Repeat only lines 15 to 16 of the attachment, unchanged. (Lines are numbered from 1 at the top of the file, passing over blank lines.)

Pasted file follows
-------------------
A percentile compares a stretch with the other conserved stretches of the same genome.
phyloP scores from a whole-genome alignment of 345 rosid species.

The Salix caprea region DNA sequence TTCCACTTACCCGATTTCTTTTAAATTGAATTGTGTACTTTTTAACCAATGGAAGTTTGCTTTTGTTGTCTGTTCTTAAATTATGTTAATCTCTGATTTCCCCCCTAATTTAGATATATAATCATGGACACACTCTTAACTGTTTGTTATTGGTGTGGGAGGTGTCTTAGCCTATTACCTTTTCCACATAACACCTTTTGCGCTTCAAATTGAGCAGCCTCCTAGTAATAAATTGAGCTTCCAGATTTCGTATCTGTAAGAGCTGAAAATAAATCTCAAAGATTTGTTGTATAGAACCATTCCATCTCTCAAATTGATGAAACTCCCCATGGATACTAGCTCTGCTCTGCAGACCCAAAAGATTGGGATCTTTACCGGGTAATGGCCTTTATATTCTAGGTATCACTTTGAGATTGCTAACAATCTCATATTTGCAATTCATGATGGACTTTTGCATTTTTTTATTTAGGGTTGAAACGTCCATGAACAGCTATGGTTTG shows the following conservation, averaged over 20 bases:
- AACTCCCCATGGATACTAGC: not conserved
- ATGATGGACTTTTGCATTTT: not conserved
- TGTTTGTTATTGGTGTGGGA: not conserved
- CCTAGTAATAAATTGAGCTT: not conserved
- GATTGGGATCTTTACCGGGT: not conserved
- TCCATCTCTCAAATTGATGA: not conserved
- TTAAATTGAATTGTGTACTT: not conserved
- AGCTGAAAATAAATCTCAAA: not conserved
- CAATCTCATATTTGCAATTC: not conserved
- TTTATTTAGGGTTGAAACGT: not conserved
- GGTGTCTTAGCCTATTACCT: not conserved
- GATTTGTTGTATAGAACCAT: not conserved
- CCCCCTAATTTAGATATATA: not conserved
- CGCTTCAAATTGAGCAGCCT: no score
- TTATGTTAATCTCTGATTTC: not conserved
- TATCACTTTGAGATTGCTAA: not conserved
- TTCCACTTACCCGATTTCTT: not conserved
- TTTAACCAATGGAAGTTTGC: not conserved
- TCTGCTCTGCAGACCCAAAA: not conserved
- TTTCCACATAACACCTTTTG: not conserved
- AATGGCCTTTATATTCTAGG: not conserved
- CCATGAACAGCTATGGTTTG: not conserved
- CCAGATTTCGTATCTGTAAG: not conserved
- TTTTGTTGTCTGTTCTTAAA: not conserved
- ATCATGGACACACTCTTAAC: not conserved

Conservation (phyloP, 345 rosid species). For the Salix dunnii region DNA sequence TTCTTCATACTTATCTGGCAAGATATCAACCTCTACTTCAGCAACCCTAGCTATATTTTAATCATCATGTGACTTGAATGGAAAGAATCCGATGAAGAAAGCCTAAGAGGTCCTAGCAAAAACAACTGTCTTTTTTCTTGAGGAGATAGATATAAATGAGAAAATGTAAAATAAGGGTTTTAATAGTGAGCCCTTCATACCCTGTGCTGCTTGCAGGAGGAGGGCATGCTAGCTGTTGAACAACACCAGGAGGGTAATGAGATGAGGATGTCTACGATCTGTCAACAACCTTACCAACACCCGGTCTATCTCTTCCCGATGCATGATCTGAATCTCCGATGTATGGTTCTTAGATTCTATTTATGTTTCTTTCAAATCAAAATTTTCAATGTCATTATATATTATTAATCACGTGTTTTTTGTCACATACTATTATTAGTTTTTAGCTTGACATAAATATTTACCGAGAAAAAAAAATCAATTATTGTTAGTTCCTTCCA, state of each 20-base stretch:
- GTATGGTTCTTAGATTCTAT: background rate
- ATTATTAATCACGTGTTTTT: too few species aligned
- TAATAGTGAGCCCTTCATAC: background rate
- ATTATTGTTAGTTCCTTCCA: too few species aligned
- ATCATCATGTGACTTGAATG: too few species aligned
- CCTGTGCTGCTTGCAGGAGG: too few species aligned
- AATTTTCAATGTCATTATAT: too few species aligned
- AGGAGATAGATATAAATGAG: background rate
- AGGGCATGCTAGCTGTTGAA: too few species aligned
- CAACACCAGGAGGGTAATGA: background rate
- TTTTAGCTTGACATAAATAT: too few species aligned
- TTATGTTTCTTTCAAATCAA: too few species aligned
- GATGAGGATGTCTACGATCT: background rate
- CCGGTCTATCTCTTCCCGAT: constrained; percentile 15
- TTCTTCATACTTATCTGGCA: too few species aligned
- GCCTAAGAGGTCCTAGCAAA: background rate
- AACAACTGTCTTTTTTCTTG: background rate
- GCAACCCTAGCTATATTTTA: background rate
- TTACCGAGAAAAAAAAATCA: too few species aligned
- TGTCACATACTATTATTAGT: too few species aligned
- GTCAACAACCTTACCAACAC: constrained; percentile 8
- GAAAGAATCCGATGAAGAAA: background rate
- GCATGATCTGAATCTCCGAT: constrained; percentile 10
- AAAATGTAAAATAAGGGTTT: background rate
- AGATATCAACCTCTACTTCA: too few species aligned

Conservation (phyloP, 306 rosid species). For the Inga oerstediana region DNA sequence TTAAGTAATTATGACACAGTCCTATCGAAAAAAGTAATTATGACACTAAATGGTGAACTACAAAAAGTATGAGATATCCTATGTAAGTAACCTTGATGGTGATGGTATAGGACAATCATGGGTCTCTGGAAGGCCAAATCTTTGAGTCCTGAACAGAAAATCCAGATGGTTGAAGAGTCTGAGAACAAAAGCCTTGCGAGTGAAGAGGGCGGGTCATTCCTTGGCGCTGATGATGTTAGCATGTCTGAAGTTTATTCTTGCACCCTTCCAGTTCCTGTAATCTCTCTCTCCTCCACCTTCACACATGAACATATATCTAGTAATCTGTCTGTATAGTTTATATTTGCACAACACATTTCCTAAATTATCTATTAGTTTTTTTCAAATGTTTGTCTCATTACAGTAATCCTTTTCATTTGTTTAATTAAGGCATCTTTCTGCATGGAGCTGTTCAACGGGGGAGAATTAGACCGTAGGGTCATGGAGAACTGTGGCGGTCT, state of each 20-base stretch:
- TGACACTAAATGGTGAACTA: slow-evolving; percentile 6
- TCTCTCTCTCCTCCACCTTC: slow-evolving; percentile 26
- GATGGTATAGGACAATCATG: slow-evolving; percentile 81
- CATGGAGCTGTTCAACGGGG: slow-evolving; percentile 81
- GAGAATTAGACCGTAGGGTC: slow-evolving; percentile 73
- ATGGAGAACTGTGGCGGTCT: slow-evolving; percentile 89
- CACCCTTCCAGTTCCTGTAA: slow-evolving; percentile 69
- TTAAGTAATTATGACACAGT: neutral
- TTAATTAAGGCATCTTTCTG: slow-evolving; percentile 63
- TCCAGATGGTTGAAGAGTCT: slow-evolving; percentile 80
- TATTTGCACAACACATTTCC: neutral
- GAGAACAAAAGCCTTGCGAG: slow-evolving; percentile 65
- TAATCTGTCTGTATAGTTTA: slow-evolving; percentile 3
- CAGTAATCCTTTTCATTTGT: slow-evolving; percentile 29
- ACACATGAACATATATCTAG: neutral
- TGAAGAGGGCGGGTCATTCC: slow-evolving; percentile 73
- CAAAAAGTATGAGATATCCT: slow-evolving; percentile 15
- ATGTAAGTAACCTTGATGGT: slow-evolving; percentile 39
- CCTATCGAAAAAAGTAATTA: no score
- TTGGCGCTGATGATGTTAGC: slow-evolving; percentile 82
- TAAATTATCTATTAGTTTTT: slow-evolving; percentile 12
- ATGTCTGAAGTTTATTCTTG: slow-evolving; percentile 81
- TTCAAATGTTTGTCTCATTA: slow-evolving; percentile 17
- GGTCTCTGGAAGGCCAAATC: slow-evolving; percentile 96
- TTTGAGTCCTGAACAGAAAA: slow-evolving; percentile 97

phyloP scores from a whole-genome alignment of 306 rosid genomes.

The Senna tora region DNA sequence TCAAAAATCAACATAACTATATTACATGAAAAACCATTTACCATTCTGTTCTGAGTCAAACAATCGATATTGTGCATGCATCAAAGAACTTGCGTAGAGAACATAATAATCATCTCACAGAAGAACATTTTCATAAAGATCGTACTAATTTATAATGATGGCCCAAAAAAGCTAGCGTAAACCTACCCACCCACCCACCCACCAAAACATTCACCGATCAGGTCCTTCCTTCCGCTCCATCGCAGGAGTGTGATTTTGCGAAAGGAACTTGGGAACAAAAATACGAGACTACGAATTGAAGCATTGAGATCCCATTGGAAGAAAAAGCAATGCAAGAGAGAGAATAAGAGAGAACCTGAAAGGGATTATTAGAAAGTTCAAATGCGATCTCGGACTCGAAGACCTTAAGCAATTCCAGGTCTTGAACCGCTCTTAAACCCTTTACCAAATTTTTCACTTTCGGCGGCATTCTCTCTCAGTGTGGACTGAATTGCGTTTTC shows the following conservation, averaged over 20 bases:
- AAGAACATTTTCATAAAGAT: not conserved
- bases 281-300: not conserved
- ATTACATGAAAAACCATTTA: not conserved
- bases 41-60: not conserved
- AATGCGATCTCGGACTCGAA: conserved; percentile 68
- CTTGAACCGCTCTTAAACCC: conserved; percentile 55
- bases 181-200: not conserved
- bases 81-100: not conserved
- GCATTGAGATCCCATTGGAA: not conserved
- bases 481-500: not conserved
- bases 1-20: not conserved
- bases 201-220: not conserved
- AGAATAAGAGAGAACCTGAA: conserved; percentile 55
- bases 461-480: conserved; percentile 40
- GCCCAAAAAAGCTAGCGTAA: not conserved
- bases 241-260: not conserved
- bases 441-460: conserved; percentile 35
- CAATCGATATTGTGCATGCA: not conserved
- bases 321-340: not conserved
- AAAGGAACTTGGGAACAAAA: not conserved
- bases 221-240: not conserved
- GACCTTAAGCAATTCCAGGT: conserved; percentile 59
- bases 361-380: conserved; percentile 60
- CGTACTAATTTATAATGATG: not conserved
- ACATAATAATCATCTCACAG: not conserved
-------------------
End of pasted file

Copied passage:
- GATTTGTTGTATAGAACCAT: not conserved
- CCCCCTAATTTAGATATATA: not conserved